To facilitate the establishment of companies, ensure minimum standards and unify the rules relating to the digitization of existing procedures, the amended ZGD-1L contains provisions that will enable the online establishment of capital companies without the need for the founders to be physically present at the notary or registration authority. The establishment of a simple, single-person limited liability company will continue to be possible directly through the state portal SPOT using a qualified digital certificate, while for all other cases of establishment where a notary is competent as the applicant’s authorized representative to draw up the proposal for entry in the register, the amendment to the law provides for the possibility of concluding the deed of incorporation as a notarial deed in electronic form using video-electronic means, thus completely eliminating the need for the founders to be physically present at the notary’s office. In this part, the amendment also relates to the Notarial Act, which already allows for the signature of notarial deeds in electronic form with a qualified electronic signature, but it should be noted here that this signature option has not yet been put into practice and there is no indication that it will be any time soon.
For joint stock companies (and consequently also for limited partnerships), the amended ZGD-1L also introduces the possibility of holding a virtual general meeting without the physical presence of shareholders, their proxies and other persons. A virtual general meeting will only be possible if it is provided for in the company’s articles of association and if the following conditions are met: (i) the company will have to ensure transmission of image and tone in real-time for the entire general meeting; (ii) the company will have to ensure the conditions for the identification of shareholders or their proxies; (iii) the possibility for shareholders or their proxies to vote at the general meeting using electronic means and the conditions for secure electronic communication will have to be established; and (iv) the possibility to exercise the shareholders’ right to information under 305. Article of ZGD-1 by electronic means. In relation to the virtual general meeting, the Act also anticipates the potential inconveniences of digitization and thus contains a specific provision which provides that a challenge to a resolution of a general meeting cannot be based on a breach of the shareholders’ rights resulting from technical interference in the use of technical means at the virtual general meeting, unless the technical interference is the result of gross negligence or willful misconduct of the person in charge of the company for which the meeting was held. For limited liability companies, it will now also be possible to hold a general meeting by telephone or by image and tone transmission, provided that all the members conclude that in a written declaration. It will also be possible to convene a general meeting by electronic means.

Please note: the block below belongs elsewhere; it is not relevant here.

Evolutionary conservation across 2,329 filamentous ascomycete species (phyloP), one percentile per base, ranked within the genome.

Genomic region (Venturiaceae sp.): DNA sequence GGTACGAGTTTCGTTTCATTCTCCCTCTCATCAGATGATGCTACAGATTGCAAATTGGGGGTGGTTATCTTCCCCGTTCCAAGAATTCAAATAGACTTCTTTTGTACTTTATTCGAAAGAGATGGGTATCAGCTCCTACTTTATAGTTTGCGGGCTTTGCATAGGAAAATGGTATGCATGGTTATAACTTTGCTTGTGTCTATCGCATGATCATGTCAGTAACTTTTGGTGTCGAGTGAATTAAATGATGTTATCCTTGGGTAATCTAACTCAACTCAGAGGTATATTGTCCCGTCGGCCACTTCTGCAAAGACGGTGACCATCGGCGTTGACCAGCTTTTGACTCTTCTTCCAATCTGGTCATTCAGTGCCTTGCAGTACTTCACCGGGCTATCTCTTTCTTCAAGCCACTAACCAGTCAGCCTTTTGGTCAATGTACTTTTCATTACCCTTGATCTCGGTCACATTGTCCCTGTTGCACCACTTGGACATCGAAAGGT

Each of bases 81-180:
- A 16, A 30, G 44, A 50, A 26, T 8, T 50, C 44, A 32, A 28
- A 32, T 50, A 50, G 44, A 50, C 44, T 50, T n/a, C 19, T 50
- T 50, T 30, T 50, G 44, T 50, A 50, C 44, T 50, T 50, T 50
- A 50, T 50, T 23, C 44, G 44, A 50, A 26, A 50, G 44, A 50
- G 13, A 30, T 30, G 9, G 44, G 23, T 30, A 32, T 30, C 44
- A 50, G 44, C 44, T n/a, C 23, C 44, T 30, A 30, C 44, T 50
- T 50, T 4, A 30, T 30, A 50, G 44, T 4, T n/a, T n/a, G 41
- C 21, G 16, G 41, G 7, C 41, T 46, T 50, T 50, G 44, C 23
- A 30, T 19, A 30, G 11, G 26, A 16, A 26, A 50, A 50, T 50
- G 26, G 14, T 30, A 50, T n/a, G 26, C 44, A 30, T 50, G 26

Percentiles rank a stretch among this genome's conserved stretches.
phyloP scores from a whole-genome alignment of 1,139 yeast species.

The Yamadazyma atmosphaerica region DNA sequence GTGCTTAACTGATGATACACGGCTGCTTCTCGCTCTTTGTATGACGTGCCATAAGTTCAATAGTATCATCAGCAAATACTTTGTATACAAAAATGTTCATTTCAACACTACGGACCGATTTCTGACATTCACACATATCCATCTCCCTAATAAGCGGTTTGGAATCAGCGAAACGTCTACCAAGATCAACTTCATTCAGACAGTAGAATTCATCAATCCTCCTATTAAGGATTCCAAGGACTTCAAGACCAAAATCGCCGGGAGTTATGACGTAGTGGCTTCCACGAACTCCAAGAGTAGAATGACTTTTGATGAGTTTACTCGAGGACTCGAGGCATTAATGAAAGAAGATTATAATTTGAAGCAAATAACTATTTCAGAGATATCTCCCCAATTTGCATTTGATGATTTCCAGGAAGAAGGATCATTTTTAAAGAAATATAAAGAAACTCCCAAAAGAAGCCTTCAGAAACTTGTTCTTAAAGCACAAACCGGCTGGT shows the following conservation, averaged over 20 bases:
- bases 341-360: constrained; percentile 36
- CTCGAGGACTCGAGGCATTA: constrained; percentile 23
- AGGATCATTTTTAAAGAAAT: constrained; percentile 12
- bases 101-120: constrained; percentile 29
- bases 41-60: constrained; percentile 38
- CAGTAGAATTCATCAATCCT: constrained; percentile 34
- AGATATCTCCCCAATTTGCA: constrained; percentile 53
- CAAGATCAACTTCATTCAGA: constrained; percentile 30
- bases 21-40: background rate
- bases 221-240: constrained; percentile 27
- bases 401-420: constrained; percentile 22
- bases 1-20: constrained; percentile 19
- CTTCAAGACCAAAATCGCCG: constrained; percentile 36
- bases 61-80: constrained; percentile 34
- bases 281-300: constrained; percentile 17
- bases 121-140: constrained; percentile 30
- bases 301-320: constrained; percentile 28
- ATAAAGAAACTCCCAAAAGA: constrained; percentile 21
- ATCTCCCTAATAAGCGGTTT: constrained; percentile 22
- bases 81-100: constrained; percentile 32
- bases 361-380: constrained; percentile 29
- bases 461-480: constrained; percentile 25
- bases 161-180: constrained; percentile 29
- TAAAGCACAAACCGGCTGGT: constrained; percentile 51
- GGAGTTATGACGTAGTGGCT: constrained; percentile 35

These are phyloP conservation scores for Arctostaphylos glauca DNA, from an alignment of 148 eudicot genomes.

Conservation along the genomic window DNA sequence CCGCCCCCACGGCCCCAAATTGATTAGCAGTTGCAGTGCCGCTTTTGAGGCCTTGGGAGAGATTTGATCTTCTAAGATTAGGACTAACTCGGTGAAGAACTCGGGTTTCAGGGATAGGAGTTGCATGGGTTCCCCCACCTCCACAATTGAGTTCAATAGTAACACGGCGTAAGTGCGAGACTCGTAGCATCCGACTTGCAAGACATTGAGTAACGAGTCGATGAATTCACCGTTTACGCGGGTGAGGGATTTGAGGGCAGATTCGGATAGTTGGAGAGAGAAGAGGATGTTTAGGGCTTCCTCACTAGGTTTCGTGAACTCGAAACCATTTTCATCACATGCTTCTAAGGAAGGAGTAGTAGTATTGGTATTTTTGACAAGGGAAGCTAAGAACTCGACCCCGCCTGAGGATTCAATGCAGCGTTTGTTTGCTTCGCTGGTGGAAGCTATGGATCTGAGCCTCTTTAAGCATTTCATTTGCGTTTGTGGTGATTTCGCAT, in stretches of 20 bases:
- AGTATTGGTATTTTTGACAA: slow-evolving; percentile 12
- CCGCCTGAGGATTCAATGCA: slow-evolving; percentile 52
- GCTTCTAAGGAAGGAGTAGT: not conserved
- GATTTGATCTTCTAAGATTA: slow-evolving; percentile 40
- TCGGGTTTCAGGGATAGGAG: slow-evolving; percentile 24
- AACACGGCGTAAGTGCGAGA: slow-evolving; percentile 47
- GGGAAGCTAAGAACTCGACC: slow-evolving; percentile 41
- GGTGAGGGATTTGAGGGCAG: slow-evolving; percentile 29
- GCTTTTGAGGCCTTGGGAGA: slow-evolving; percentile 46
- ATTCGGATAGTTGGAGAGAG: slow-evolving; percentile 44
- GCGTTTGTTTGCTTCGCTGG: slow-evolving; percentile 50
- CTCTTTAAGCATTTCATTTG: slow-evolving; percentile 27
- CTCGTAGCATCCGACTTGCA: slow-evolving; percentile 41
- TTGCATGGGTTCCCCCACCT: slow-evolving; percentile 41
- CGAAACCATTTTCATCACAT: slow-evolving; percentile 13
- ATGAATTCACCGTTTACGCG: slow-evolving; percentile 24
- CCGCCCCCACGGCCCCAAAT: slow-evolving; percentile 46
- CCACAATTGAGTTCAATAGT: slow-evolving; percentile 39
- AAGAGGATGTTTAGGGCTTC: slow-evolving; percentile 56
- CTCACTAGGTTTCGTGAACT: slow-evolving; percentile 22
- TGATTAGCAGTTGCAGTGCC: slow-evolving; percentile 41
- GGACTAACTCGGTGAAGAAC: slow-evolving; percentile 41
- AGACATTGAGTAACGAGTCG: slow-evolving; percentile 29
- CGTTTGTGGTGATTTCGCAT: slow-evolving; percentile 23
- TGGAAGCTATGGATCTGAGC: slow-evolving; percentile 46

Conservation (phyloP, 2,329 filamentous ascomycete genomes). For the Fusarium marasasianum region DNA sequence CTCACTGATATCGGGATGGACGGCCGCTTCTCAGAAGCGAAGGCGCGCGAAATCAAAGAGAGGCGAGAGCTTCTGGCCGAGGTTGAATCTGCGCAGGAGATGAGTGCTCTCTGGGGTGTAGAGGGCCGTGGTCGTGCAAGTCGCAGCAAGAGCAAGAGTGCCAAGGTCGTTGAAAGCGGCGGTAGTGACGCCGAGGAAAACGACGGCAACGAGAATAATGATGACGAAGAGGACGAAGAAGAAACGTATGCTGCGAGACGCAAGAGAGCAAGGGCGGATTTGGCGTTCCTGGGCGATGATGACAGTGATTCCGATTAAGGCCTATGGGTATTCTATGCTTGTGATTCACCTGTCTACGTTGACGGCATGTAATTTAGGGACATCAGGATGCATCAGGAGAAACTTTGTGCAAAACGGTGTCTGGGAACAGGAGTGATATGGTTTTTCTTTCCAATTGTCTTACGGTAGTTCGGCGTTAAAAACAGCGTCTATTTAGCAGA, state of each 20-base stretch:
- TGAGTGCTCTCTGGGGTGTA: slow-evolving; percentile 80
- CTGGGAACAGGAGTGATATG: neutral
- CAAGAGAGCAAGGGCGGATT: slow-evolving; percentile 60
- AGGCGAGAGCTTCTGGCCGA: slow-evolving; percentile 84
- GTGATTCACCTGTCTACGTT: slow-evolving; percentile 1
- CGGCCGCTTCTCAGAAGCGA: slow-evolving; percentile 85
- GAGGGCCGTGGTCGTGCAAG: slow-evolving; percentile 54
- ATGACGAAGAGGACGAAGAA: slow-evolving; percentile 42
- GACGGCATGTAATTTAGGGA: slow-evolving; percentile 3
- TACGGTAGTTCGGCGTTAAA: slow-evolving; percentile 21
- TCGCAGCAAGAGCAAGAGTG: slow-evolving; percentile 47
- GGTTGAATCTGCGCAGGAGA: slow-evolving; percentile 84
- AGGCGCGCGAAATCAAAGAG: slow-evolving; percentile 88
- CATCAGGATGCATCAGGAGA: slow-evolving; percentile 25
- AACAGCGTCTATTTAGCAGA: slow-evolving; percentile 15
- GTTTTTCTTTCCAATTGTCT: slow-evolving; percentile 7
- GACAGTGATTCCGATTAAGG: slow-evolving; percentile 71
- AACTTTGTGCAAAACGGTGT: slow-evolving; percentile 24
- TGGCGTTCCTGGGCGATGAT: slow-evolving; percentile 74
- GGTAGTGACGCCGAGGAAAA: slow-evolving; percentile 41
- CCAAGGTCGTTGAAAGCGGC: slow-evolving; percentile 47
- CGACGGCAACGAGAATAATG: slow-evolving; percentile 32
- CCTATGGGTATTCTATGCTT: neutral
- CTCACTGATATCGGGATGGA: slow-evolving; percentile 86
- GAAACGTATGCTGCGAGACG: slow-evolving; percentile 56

Finally, it is important to point out that the amendment provides for a similar multi-stage procedure for all types of cross-border operations (conversions, mergers and divisions) and for certain common rules in order to unify and regulate cross-border operations in an integrated and structured manner. These changes, which are included in the amendment, present an important possibility for companies to adapt to a rapidly changing market, find new opportunities and enable economic growth in the transition to the digital age.